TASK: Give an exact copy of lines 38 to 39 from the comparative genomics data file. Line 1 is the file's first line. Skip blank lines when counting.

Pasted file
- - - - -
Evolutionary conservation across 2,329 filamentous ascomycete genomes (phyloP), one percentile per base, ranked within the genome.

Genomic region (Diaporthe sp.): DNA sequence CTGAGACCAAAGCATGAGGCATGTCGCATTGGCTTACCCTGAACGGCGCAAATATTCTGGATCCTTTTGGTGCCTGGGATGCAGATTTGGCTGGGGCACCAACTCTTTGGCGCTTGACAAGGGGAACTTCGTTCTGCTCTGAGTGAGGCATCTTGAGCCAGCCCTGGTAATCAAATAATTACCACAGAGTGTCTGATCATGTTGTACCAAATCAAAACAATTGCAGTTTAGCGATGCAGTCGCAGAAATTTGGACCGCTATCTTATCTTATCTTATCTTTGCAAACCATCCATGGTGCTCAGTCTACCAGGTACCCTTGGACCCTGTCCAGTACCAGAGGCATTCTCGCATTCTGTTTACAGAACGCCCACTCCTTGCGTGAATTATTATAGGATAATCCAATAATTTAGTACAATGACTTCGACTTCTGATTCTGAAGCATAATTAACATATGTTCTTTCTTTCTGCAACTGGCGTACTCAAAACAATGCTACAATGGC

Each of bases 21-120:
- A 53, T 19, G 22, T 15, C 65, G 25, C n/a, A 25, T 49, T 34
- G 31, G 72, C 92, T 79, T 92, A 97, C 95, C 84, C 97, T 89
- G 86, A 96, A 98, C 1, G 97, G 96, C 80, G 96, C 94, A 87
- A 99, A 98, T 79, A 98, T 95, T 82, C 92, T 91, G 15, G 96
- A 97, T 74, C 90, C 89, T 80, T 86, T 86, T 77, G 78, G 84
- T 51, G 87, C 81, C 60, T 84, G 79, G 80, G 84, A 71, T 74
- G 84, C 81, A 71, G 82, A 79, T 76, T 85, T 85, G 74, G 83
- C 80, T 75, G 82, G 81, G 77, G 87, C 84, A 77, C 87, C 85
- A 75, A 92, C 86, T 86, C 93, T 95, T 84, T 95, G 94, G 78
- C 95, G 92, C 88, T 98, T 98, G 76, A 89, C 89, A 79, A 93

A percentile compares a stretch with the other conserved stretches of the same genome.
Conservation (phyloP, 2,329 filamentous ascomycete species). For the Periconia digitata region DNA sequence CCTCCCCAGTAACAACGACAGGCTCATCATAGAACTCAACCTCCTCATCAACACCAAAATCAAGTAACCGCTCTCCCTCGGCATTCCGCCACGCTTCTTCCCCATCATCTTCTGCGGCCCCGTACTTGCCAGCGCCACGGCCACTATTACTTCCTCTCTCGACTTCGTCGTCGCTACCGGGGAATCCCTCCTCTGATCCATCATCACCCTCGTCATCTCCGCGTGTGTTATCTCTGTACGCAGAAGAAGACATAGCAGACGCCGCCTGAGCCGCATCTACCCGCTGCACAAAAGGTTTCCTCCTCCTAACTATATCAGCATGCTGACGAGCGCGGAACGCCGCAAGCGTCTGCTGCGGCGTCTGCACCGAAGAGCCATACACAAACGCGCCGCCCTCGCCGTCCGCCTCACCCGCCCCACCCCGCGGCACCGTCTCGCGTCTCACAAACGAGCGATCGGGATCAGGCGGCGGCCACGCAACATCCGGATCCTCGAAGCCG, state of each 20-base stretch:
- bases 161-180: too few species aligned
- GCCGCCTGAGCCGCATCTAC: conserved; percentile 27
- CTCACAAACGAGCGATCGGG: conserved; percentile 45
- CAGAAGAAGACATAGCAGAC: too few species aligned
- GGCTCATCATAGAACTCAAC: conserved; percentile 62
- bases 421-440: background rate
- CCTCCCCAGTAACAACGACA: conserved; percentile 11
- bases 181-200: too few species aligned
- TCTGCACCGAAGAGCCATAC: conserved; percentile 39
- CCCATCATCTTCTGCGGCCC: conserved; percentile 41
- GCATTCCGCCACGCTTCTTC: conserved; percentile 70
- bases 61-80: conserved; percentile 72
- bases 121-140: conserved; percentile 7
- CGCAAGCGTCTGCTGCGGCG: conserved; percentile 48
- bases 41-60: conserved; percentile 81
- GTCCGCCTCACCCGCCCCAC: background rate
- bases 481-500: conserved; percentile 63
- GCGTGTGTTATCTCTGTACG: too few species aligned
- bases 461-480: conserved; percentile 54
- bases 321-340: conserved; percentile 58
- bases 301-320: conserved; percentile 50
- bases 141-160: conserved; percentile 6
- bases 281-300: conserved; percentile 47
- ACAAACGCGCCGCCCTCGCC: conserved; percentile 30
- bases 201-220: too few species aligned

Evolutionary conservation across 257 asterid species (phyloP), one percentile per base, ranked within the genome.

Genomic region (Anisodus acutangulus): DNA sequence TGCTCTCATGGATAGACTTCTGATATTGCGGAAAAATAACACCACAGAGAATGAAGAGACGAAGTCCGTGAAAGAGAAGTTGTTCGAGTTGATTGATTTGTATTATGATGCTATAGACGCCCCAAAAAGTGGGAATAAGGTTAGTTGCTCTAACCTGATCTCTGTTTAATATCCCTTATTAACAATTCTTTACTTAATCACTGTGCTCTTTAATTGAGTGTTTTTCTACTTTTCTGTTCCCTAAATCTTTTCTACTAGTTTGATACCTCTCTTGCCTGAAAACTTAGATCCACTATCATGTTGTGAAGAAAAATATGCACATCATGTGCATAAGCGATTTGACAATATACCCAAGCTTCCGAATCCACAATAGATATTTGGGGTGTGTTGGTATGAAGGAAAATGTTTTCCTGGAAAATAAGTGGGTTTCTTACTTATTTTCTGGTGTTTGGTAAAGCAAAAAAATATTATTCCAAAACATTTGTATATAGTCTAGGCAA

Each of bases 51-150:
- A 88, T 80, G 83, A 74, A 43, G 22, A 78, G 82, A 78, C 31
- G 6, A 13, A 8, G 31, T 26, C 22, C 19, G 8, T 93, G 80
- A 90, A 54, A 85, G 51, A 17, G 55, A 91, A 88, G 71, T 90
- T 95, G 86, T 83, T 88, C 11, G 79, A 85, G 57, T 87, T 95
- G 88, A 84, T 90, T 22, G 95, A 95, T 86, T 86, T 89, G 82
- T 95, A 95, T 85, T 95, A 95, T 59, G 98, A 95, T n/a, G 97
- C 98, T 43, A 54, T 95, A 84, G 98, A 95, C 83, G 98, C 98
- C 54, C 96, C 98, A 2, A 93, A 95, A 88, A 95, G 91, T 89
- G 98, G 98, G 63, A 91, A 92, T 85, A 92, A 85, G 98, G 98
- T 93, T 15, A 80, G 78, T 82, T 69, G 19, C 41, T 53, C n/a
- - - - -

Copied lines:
- bases 281-300: conserved; percentile 47
- ACAAACGCGCCGCCCTCGCC: conserved; percentile 30